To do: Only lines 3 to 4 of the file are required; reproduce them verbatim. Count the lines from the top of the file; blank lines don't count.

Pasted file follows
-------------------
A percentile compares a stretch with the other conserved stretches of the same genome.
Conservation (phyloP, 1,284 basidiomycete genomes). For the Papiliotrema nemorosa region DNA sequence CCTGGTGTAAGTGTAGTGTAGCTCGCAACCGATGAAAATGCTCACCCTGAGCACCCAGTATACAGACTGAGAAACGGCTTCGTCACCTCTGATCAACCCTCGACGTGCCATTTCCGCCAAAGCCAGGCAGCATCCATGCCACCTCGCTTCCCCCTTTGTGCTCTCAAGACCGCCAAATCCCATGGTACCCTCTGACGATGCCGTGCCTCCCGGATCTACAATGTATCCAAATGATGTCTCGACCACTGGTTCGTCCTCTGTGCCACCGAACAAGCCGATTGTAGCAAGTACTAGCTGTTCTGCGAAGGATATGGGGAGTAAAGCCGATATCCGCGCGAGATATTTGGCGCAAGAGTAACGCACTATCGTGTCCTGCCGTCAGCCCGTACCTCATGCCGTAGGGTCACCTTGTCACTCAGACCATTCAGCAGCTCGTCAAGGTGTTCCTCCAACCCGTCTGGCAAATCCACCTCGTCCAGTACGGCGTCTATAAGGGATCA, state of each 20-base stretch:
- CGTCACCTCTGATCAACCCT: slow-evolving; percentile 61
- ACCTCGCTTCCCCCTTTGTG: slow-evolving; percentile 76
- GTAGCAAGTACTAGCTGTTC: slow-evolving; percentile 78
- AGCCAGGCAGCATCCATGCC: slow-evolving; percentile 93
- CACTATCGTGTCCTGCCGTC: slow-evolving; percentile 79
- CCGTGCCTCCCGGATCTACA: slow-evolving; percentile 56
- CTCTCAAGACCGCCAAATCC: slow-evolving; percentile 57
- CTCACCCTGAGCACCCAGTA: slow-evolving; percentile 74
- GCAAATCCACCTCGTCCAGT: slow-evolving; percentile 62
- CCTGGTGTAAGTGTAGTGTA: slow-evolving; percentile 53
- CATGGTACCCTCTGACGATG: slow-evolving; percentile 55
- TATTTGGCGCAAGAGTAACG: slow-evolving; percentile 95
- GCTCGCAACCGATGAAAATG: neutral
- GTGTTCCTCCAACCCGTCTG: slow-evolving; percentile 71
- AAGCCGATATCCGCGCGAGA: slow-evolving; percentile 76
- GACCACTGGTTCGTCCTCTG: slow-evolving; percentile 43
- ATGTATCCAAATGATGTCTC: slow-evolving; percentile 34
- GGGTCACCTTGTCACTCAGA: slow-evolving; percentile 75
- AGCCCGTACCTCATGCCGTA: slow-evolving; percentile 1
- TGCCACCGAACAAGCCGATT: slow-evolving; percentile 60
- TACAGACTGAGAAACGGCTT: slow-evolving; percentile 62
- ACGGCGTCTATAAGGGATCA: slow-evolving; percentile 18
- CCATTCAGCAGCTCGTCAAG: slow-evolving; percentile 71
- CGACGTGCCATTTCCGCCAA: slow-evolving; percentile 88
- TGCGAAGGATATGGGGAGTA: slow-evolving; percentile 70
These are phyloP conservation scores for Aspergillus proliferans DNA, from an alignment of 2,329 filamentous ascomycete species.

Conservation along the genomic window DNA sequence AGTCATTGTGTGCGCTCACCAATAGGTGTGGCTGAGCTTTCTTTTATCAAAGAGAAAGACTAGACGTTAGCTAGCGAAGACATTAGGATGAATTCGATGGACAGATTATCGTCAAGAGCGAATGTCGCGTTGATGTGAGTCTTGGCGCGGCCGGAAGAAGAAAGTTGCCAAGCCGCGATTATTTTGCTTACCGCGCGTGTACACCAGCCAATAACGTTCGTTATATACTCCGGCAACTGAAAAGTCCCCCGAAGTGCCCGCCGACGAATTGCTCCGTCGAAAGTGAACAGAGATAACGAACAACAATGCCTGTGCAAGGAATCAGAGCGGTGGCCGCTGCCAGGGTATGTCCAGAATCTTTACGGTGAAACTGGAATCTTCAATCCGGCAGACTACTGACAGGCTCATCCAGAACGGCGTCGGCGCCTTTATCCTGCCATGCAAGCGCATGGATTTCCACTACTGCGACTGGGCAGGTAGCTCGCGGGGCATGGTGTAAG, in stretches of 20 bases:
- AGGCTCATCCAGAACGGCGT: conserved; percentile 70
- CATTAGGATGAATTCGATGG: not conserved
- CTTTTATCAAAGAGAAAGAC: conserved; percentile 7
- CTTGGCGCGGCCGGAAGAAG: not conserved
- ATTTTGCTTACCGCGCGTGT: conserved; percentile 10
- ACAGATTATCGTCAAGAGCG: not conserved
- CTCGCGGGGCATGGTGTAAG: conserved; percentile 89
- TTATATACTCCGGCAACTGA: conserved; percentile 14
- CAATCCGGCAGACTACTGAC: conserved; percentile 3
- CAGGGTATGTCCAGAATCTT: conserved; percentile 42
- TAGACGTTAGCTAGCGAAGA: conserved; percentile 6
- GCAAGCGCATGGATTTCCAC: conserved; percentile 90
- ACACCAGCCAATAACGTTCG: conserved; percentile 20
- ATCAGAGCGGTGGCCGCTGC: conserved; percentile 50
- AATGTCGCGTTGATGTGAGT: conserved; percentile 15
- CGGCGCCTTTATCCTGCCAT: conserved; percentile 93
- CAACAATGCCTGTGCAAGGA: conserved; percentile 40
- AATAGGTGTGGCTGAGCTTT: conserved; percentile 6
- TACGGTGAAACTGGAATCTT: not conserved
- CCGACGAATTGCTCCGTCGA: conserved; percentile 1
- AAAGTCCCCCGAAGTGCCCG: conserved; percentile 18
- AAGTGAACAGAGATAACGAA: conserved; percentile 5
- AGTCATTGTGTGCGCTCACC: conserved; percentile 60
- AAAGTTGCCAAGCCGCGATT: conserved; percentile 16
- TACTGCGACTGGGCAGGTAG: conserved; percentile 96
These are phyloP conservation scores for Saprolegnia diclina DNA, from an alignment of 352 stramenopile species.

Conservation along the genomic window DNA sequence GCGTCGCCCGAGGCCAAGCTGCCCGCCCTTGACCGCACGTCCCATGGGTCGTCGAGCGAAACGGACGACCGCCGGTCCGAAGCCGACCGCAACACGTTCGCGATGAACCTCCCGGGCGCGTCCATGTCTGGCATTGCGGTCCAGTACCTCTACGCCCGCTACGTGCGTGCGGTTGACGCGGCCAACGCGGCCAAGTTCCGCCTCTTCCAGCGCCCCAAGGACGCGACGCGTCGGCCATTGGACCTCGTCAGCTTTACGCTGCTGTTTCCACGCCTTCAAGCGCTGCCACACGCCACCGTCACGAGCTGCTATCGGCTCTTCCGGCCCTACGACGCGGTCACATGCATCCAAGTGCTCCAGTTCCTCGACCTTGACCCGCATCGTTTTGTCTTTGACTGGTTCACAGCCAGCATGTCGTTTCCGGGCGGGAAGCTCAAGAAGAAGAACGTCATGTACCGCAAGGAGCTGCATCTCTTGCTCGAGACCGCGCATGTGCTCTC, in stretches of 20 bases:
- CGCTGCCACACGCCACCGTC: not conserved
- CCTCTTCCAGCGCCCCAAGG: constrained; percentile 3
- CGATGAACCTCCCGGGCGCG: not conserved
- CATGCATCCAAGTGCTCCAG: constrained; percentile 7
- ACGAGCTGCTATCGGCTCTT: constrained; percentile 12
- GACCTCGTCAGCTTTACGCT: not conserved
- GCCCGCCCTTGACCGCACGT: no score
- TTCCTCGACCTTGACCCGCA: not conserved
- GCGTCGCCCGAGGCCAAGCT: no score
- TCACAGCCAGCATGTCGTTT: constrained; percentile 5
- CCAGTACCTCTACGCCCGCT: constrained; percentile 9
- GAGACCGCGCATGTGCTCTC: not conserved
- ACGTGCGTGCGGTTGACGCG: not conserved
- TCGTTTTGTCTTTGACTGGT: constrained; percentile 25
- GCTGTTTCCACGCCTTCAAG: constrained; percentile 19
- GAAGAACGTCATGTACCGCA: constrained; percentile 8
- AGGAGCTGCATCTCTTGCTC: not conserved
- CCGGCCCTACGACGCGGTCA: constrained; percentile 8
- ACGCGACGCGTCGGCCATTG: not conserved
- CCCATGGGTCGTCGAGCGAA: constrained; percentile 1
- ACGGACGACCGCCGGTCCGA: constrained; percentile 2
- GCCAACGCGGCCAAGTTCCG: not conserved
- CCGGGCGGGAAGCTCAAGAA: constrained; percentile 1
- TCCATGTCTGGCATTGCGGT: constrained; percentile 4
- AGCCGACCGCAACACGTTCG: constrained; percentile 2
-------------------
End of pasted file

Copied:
- CGTCACCTCTGATCAACCCT: slow-evolving; percentile 61
- ACCTCGCTTCCCCCTTTGTG: slow-evolving; percentile 76